Once you’re clear on your goals, you can choose the hybrid work schedule that best aligns with your team. You might include employees and managers. What kind of work schedule would they prefer? What people or departments need to be together at the same time?

When you’ve chosen a model, learn as much about it as possible – what other companies have used it? What new tools will you need to support it? If it’s a significant change for employees, what benefits might you add to improve their work environment? Look for a schedule template that you can use. Create documentation outlining the policy for managers and employees so expectations are clear.

Choose Tools & Documentation for Hybrid Work

With a hybrid work model in place, consider what tools and guidelines you’ll need to support team members and managers during the transition. Some of the tools you might consider for your team are…

  • Employee scheduling or booking tools. Your team probably already uses HR software to manage employee holidays and time off. Depending on whether you’ve decided on a flexible or cohort model, you’ll still need to take your scheduling a step further. When are team members onsite vs. remote? And if fewer desks or resources are available, how will you manage bookings for desks, meeting rooms, etc., on the days they are coming in?
  • Remote project management tools. Going hybrid is a great time to invest in project management tools. Tools like Asana, Trello, or Teamly all have a robust set of features that allow remote teams to stay on track toward their goals, complete tasks, and collaborate.
  • Communication tools. Most employees are familiar with virtual communication tools by now! Communication tools might be chat or video conferencing, enabling employees to stay in touch when not in person.

In addition to tools, consider adding documentation or digital resources to help your team transition to hybrid work.

Start with a Trial Group

The next step is communicating an upcoming change to the team and choosing a small trial group to pilot the new hybrid work model. This might be a department or a team. The trial should be for a limited period with your KPIs in mind – and once it’s done, you should have a clearer idea of how the model will work if rolled out further in your organization.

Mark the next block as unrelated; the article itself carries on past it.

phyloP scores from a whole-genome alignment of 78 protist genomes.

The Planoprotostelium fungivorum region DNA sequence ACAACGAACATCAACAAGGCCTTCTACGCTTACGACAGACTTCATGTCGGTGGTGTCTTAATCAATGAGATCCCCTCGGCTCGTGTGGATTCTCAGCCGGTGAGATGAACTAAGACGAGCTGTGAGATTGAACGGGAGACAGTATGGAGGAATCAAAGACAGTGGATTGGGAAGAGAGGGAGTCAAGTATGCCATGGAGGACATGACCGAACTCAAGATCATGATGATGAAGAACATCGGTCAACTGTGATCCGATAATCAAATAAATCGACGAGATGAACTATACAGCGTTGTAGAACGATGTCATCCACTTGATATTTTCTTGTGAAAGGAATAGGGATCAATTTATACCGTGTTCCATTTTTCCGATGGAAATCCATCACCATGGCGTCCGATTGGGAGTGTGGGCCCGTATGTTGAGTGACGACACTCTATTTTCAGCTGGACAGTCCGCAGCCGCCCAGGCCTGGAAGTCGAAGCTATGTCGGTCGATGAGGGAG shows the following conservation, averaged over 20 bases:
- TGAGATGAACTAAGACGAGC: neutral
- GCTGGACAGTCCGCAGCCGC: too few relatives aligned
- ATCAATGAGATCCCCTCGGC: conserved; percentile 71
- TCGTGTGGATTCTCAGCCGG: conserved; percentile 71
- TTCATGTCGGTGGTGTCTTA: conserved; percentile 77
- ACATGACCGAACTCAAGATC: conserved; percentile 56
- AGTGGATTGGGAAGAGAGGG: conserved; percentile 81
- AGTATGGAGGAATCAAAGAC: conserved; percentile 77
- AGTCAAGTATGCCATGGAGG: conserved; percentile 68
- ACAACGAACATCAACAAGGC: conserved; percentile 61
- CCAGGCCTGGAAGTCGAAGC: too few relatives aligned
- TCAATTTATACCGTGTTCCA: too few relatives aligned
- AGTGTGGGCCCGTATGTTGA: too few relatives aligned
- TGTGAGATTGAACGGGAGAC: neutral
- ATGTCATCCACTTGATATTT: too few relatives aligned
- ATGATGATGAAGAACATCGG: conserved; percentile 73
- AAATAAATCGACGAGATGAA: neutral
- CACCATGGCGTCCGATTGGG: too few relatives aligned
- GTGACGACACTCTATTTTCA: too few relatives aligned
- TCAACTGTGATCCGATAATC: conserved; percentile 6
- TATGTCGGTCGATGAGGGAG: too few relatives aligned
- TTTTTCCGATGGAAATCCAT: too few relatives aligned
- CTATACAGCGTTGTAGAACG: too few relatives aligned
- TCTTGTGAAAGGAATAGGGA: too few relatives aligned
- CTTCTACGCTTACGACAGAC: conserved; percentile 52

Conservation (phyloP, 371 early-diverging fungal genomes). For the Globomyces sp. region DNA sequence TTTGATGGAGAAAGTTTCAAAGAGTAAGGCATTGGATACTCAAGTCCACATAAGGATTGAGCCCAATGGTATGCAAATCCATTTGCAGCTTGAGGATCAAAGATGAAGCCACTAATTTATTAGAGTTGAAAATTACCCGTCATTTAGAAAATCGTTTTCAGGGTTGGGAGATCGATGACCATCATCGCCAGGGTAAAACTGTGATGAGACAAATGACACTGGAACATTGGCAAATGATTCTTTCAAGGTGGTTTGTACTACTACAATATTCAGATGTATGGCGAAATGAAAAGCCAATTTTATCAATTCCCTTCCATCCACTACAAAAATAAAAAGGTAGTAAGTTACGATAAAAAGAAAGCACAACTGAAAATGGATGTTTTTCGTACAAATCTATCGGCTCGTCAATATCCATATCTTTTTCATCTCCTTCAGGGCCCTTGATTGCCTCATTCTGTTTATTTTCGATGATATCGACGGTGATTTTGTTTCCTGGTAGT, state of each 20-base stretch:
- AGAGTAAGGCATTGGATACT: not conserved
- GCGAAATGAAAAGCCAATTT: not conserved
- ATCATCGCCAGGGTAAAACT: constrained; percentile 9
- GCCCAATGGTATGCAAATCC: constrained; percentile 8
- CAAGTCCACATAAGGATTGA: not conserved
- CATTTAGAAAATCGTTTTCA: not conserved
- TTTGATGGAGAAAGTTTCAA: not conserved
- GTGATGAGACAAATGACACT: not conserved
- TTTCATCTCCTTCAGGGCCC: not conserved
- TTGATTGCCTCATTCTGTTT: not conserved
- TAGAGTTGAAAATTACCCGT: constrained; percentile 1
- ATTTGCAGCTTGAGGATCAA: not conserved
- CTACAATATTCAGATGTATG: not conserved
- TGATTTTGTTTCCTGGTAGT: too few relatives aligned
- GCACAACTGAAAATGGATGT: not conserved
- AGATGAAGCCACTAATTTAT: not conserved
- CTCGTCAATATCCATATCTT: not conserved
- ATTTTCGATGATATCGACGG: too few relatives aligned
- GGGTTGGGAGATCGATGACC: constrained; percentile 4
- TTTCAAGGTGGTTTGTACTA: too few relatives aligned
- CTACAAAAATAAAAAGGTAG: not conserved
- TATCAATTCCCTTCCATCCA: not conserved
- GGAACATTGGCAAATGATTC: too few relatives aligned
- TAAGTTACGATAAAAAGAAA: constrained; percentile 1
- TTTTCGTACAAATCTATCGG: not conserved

You’ll want to ask employees, managers, and the departments they collaborate with – did they have what they needed? Was the process clear? Were there any tools that would have been beneficial? Any major challenges or roadblocks that could be adapted for?

With their feedback, you might adjust your model before introducing it to the larger team.

Roll out hybrid work policy to the extended team

You’ve outlined your goals, setup the necessary tools, and experimented with a trial group. Now it’s time for the hard work to pay off!

By this point, you already communicated to the team that a change was coming. Even positive changes aren’t without an adjustment period, so this is important! You might kick things off with an all-hands meeting for a company-wide meeting. Any information you share should also be in writing so employees can read through and reference any questions. During this phase, you might have additional trainings or make operational changes to support your hybrid work schedule. The most important part of managing this transition is that expectations are clear and the lines of communication stay open.

Keep sight of your goals and stay open to feedback as this unfolds to find the hybrid work schedule that will work best for your team.

Final Thoughts on Hybrid Work

More flexibility. Reduced costs. Recruitment benefits. Productivity. If you want to capture some of the benefits of remote work without making a complete transition, hybrid work might be a perfect compromise!

Make the most of it by picking a hybrid work schedule that works for your team and rolling it out thoughtfully. Remember that this is a newer way of working, and it won’t be without stumbling blocks along the way – but it also means there’s untapped potential. So how will hybrid work work for you?